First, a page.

Written permission was obtained from the administrative authorities of maternity teaching hospital. The aim and the study procedure were explained. Consent was obtained. Confidentially of data was considered, and participants were identified in the computerized database by numbers.
Tools and measurements
1. A structured interview schedule includes socio-demographic and obstetrical data.
2. Sleep Scale (Verran and Synder-Halpern, 1987): it was designed to assess the sleep quality of the last 24 hours of hospitalized persons; those without pre-existing difficulties of sleep. The VSH assesses two main branches of sleep experience; 1) disturbance and 2) effectiveness for a total of 8 questions. Each question rated from zero to 10 (a total range of 0–80). High score indicates worst sleep for the sleep disturbance and best sleep for the sleep effectiveness subscale. The reliability coefficient of the scale was 0.82.Factors analysis and correlation showed validity.
3. Visual Analogue Scale for pain (Huskisson, 1974): it is a line of 10 cms marked from zero (no pain)to 10cms (worst pain). The respondent was requested to mark among the two extremes that best described the degree of pain intensity being experienced at that moment. The VAS possesses both concurrent validity and discriminate validity (Gift, 1989).
4. The Fatigue Severity Scale (FSS): it is likert scale of7 points to assess the fatigue effects on daily activities. The scale consists of nine statements; each statement should be rated from one to seven and women were asked to check on the suitable number. A value of one indicates strong disagreement with the statement, while a value of seven indicates strong agreement. A total score of less than thirty six suggests no effect of fatigue on women activities. Moreover a score of thirty six or more indicates that further medical intervention is needed (Lauren, etal.1989).
5. Olive oil: it is one of herbal products; it is composed of 98% triglycerides, which includes predominantly mono-unsaturated oleic acid which has been established to be vital for skin maintenance (Kapellakis, etal. 2008). In the present study, it was used without dilution or any additions. The researchers get the original olive oil from the pharmacists.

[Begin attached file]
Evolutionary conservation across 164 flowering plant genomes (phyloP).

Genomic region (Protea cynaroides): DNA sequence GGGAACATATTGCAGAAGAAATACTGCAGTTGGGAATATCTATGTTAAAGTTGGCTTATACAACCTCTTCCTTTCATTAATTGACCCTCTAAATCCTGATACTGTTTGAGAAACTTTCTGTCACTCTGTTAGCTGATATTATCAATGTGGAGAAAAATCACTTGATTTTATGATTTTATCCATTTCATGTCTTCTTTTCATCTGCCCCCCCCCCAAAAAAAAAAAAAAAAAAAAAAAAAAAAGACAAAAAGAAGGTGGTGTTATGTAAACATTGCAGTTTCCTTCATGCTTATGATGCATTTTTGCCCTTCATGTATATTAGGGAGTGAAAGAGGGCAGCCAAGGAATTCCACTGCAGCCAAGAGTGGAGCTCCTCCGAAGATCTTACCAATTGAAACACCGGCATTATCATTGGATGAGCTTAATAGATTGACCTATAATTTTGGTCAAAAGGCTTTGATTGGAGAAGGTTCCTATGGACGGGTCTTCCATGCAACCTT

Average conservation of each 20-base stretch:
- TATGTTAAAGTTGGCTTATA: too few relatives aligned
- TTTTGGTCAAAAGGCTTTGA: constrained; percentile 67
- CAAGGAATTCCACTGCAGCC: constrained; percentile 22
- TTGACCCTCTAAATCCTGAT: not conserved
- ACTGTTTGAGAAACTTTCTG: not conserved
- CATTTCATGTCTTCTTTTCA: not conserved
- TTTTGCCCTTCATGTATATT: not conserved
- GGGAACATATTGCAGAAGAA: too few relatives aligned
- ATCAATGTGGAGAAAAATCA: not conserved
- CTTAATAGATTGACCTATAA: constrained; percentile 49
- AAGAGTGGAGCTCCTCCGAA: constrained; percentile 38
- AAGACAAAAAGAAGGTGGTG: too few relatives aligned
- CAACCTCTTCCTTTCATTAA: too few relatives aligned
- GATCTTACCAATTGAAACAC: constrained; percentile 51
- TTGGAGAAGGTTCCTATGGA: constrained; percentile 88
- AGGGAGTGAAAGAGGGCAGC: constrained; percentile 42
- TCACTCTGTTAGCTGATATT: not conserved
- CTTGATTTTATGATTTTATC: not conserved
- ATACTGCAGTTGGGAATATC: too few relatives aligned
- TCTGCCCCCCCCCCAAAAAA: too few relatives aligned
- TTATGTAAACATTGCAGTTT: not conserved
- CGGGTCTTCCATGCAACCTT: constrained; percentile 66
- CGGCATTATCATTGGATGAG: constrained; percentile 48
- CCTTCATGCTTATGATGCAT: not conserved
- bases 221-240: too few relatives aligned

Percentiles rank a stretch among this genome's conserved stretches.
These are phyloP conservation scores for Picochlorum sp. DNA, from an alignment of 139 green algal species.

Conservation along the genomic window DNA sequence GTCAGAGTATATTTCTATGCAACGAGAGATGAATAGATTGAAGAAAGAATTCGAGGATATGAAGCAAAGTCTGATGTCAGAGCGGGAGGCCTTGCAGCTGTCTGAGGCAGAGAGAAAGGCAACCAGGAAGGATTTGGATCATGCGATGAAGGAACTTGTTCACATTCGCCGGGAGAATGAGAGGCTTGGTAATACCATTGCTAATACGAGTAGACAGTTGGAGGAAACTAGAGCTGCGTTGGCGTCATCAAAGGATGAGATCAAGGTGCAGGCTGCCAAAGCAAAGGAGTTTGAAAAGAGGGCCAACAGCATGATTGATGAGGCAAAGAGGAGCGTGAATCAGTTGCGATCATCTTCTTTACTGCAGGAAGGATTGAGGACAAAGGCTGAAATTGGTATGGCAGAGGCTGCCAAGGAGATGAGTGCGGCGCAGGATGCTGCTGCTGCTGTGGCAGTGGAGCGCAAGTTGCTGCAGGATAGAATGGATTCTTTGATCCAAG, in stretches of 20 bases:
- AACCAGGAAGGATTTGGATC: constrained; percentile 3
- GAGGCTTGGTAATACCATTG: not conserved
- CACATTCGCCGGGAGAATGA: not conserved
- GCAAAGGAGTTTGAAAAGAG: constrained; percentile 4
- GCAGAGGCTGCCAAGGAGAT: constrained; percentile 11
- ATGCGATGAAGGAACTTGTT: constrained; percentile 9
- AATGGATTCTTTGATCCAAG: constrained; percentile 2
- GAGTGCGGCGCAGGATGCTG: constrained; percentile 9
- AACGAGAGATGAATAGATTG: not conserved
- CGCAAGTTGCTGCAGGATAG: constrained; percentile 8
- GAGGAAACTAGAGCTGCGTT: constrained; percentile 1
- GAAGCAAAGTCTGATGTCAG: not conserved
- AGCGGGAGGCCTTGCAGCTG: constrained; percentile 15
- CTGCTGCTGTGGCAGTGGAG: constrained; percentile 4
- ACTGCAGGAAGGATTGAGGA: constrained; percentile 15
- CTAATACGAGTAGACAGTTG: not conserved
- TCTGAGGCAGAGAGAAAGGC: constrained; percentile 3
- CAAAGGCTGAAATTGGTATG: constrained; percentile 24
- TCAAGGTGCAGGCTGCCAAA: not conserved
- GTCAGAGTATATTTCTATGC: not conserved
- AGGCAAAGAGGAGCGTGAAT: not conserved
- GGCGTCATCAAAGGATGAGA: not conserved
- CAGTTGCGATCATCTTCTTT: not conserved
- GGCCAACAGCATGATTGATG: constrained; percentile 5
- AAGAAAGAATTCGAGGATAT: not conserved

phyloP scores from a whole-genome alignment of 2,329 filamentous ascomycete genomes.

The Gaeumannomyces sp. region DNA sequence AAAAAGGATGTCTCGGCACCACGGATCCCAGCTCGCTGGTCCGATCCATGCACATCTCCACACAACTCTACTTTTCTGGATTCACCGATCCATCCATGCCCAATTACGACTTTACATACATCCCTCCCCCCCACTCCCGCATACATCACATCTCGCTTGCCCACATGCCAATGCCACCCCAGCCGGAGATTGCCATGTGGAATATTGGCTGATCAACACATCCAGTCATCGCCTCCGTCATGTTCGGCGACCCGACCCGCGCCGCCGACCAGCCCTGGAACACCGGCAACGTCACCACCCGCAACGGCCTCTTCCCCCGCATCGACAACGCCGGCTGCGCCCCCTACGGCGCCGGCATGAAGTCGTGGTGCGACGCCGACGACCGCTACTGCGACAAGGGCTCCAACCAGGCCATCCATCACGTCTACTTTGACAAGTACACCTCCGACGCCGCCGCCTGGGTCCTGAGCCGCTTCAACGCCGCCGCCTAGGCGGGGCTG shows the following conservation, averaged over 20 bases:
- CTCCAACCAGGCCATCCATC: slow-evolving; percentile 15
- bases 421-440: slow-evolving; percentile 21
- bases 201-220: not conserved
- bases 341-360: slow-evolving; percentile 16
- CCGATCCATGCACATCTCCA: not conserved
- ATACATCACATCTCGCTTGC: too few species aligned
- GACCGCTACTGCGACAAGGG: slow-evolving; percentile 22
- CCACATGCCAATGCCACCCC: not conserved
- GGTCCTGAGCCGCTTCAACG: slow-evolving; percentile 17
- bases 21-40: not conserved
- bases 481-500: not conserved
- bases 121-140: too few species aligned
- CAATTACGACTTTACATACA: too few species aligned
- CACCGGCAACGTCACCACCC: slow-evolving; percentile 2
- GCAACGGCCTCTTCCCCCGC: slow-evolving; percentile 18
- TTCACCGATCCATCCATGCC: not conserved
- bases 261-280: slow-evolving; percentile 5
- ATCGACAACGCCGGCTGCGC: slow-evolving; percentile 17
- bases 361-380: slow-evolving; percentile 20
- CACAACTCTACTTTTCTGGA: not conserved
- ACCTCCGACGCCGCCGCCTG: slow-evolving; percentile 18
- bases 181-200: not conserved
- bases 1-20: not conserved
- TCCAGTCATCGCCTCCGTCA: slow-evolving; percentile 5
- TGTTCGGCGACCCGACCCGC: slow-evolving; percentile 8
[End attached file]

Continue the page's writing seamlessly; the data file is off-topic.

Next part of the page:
Data collection procedure took place between September 2017 to February 2018. The present study was based on the gate control theory of Melzack and Wall (1965). They propose that pain impulses can be manipulated and inhibited through closing the gate. It hypothesized that massage might be compelling in shutting the gate. Massage interferes with the transmission of noxious stimuli and modifies the perception of pain (Adams, White and Beckett, 2010). Massage took place 8 hours post- cesarean section operation. In the study group, woman was helped to get out from bed. Woman was supported by a pillow behind the back and two stairs for legs (i.e. in order to sit in a proper, comfort position). Olive oil (5 ml) was applied for massaging each part of the woman’s body (i.e. scalp, neck, upper shoulder, hands, and feet). Massage was applied by rotational friction movements, grasping teach part of hands(i.e. from the wrist to fingers) and feet without focusing or pressuring on a certain point (20 minutes, five minutes for each part) using the fingers’ palm. Friction was applied for neck and shoulder (for 10 minutes, five minutes for each). Additional five minutes scalp massage had been provided with gentle circular, upward and downward directions. The total amount of oil consumed in the massage session was approximately 35 mls. while the total duration of session was 35 minutes. The control group received the routine hospital care. The study and the control groups were assessed for pain intensity sleep quality and fatigue level. Pain intensity was assessed before massage and immediately after massage. Also, two times assessment of fatigue were done before massage and next day intervention. While sleep pattern was assessed once, next day intervention. Phone calls have been utilized for fatigue and sleep quality assessment for women who discharged before conducting the second interview.